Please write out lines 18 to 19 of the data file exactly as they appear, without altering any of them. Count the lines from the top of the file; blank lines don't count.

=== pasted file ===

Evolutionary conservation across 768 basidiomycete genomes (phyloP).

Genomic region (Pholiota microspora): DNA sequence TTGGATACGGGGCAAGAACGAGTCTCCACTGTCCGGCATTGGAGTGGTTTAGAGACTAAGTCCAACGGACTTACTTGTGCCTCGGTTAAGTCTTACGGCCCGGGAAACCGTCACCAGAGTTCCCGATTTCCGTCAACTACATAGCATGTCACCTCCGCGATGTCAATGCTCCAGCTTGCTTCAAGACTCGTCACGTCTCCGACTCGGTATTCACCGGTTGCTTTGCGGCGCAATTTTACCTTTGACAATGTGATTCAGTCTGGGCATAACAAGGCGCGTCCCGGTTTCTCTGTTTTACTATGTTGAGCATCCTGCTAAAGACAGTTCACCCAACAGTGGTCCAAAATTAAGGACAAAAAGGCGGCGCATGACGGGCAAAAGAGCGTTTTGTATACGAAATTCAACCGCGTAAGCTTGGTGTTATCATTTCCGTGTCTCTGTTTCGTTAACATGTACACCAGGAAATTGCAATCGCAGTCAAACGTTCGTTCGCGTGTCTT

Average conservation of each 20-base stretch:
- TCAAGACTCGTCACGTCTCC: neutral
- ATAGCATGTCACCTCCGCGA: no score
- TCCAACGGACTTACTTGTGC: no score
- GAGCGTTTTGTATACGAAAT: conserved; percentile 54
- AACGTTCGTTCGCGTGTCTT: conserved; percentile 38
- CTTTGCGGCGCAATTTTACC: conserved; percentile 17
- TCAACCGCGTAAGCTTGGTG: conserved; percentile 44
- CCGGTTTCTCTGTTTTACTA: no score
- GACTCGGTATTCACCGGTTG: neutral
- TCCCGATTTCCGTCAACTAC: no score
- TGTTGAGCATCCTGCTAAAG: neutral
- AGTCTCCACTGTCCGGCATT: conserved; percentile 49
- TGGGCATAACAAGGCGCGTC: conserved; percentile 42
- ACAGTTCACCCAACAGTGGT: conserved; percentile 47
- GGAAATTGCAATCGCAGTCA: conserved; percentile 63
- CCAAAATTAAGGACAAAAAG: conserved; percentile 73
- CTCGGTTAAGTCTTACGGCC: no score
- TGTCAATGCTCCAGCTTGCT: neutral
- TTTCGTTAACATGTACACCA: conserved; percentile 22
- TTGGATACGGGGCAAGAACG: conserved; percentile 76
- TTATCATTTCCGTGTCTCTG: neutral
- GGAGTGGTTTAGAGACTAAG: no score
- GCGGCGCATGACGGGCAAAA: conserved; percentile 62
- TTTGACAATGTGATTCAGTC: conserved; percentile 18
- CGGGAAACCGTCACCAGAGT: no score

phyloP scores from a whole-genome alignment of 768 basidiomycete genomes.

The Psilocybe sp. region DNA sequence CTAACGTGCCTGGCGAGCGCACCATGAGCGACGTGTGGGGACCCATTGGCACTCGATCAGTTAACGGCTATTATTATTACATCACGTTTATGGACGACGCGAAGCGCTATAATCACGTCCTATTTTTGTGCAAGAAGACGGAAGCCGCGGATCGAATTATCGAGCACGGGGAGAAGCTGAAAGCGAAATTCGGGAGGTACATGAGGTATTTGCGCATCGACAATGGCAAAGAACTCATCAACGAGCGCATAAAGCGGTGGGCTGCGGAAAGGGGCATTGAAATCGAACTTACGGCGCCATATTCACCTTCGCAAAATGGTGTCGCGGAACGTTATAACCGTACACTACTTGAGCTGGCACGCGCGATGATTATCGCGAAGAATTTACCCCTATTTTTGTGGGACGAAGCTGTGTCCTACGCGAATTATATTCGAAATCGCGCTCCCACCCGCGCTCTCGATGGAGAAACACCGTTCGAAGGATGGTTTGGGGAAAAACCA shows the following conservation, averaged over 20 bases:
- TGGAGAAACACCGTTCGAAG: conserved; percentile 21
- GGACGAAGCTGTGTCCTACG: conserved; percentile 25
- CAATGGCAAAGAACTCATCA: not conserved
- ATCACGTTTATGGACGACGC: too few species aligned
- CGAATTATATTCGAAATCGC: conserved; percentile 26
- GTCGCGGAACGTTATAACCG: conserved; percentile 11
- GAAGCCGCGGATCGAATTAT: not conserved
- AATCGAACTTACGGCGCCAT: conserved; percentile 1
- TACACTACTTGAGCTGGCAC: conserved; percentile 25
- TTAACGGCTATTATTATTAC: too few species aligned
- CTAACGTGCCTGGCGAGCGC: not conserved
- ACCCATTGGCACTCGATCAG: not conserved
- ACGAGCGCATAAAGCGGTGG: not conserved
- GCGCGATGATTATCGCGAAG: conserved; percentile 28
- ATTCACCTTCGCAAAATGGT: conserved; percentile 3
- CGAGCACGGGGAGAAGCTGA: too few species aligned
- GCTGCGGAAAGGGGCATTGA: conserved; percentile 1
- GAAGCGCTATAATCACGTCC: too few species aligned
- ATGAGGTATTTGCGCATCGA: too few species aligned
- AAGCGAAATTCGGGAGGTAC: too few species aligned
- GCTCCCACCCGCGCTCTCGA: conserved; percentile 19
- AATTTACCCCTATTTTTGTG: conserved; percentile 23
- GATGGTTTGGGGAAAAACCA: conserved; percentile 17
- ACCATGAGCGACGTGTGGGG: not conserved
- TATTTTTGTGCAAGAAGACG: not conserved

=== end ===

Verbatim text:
- GGAAATTGCAATCGCAGTCA: conserved; percentile 63
- CCAAAATTAAGGACAAAAAG: conserved; percentile 73